Auschwitz e Hiroshima segnano un punto di svolta nella storia della modernità: l’avvento dei mezzi di comunicazione fredda (radio, televisione, internet) determina l’esplosione delle immagini e il loro raffreddamento. Immagini vuote, in cui non c’è più niente da vedere. Il mondo è tornato a essere iconoclasta, dice Baudrillard, in una maniera profondamente diversa dall'iconoclastia familiare ai bizantini: la proliferazione delle immagini e l’estetizzazione del mondo uccidono l’estetica, la sensaz Auschwitz e Hiroshima segnano un punto di svolta nella storia della modernità: l’avvento dei mezzi di comunicazione fredda (radio, televisione, internet) determina l’esplosione delle immagini e il loro raffreddamento. Immagini vuote, in cui non c’è più niente da vedere. Il mondo è tornato a essere iconoclasta, dice Baudrillard, in una maniera profondamente diversa dall'iconoclastia familiare ai bizantini: la proliferazione delle immagini e l’estetizzazione del mondo uccidono l’estetica, la sensazione. Le immagini degradano a icone, perdono il loro valore estetico, la capacità di affettare la sensibilità. L’estetica muore, lascia il posto a una transestetica. A Bisanzio l’iconoclastia aveva il senso di nascondere la domanda sull'esistenza di Dio. Alla stessa maniera per l’uomo moderno l’estetizzazione del senso permette all’arte di sparire sotto i suoi occhi, dissolvendosi e disseminandosi nella quotidianità, degradandosi a merce tra le altre merci. Ora, l’arte contemporanea perpetua questo meccanismo, simula la sparizione di un’arte che, in verità, è sparita già da tempo. E da qui la domanda di Baudrillard: What are you doing after the orgy? Cosa si fa dopo l'orgia della modernità? Per quanto ancora l’arte continuerà a simulare la propria sparizione? "Molto più che la speculazione mercantile, bisogna temere la trascrizione di tutto in termini culturali, estetici, in segni museografici. Questo è la cultura, la nostra cultura dominante, l'immensa pretesa di stoccaggio estetico, di risimulazione e reprografia estetica di tutte le forme che ci circondano. Questa è la più grande minaccia, è ciò che io chiamerei il grado Xerox della cultura."

  2. 4 out of 5

    S©aP

    Descrive e definisce la vanificazione dell'Arte. È il testo di risposta a domande da me inseguite per anni. Ovviamente si tratta di una risposta, non della "Risposta". Ma per quanto mi riguarda dissipa ogni dubbio. Illustra. Spiega. Soddisfa. Completa vecchi studi aggiungendovi l'attualità. Il librino, minuscolo ma pesantissimo, richiede applicazione. Si compone di due saggi, trascrizione di due conferenze risalenti al 1997. Il discorso, pur chiaro, è concettuoso, filosofico, impegnativo, molto s Descrive e definisce la vanificazione dell'Arte. È il testo di risposta a domande da me inseguite per anni. Ovviamente si tratta di una risposta, non della "Risposta". Ma per quanto mi riguarda dissipa ogni dubbio. Illustra. Spiega. Soddisfa. Completa vecchi studi aggiungendovi l'attualità. Il librino, minuscolo ma pesantissimo, richiede applicazione. Si compone di due saggi, trascrizione di due conferenze risalenti al 1997. Il discorso, pur chiaro, è concettuoso, filosofico, impegnativo, molto serrato. Per chi fosse davvero interessato, illuminante e ricco di spunti di riflessione. Ha richiesto due letture, una esegetica e l'altra meditativa, attraverso la quale verificare le idee acquisite e immaginarne gli effetti sulla realtà. Perché si parla di Arte, è vero, ma si declinano fatalmente anche concetti sociologici di universale respiro e interesse. Un osservazione (che è anche un consiglio di lettura): personalmente avrei invertito l'ordine dei due saggi, nell'edizione. Il primo tra i due diviene molto più facilmente intellegibile, se letto dopo il secondo.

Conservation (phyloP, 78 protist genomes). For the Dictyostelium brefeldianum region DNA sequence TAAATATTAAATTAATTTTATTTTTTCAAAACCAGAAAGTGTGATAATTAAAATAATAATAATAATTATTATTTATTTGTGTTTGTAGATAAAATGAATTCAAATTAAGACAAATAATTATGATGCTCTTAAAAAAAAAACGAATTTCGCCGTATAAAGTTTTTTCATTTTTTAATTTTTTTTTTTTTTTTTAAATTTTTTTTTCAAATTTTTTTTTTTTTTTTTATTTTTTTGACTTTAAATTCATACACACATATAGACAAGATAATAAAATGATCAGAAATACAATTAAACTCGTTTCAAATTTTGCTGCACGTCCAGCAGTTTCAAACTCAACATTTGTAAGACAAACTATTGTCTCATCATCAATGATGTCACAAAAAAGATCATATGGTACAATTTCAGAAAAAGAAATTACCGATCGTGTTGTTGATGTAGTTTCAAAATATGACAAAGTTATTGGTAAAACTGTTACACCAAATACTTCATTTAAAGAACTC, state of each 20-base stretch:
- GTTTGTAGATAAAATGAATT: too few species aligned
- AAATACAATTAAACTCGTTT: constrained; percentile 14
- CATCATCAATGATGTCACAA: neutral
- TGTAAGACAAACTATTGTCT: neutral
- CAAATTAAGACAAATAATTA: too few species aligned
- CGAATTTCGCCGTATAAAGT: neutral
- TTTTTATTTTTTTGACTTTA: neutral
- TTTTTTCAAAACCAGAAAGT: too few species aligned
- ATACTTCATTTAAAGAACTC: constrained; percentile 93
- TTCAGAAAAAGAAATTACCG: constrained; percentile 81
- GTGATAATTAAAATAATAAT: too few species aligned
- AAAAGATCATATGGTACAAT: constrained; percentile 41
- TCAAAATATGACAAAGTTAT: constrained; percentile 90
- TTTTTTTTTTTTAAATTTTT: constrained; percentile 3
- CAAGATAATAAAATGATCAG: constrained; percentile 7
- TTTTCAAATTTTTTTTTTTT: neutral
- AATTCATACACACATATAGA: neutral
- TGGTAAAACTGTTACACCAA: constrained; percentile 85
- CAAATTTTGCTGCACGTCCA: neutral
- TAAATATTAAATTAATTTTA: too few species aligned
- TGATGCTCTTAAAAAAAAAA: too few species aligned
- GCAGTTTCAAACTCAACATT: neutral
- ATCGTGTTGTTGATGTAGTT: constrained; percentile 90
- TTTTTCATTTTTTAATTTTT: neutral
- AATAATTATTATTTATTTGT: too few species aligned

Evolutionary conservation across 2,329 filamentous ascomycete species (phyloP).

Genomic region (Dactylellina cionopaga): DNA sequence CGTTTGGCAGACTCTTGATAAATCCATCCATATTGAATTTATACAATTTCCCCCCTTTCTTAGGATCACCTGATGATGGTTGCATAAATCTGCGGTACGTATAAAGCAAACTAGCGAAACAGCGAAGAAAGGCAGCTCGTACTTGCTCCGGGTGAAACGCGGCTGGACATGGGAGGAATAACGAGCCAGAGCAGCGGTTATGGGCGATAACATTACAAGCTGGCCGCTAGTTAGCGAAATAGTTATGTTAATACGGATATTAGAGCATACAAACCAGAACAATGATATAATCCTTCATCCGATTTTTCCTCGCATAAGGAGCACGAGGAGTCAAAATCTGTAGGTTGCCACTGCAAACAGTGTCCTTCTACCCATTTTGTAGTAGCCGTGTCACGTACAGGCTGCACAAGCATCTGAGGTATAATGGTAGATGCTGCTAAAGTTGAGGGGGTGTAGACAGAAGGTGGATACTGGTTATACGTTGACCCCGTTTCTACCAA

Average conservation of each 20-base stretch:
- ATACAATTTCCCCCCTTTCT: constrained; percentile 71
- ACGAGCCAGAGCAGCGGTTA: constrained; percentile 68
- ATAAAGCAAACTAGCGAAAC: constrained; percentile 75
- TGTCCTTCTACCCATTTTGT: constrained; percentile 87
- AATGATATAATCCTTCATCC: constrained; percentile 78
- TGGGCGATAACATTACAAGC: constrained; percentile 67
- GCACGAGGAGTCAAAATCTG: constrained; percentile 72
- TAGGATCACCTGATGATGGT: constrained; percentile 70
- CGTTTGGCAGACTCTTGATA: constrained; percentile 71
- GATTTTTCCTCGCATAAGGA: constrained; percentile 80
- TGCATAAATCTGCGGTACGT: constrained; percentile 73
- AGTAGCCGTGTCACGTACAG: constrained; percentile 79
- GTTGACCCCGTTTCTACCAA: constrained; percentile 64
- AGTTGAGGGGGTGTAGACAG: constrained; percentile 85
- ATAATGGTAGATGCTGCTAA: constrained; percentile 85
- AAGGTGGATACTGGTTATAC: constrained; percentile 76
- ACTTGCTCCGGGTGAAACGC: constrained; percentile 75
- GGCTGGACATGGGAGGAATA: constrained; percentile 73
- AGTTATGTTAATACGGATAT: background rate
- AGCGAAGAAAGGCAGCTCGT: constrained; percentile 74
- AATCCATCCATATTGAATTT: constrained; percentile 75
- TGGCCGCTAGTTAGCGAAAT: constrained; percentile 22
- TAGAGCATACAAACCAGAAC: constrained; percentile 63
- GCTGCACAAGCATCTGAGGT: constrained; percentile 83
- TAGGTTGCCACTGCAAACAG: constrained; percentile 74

3. 5 out of 5

    I

    It's a great look into the always interesting, sometimes contradictory mind of Baudrillard. I mostly read art criticisms on a basic (read newspaper and magazine) level, so this is gives me an interesting perspective about the "sham" that is modern art. Though I disagree with some of his points (Warhol is a good artist, but he is hardly the pinnacle of modern art), I am intrigued by his questions about the durability of modern art, its role, and the hijacking of his ideas by the art world. He als It's a great look into the always interesting, sometimes contradictory mind of Baudrillard. I mostly read art criticisms on a basic (read newspaper and magazine) level, so this is gives me an interesting perspective about the "sham" that is modern art. Though I disagree with some of his points (Warhol is a good artist, but he is hardly the pinnacle of modern art), I am intrigued by his questions about the durability of modern art, its role, and the hijacking of his ideas by the art world. He also has many other articles on media, politics, the economy and aesthetics. I can't wait to finish it.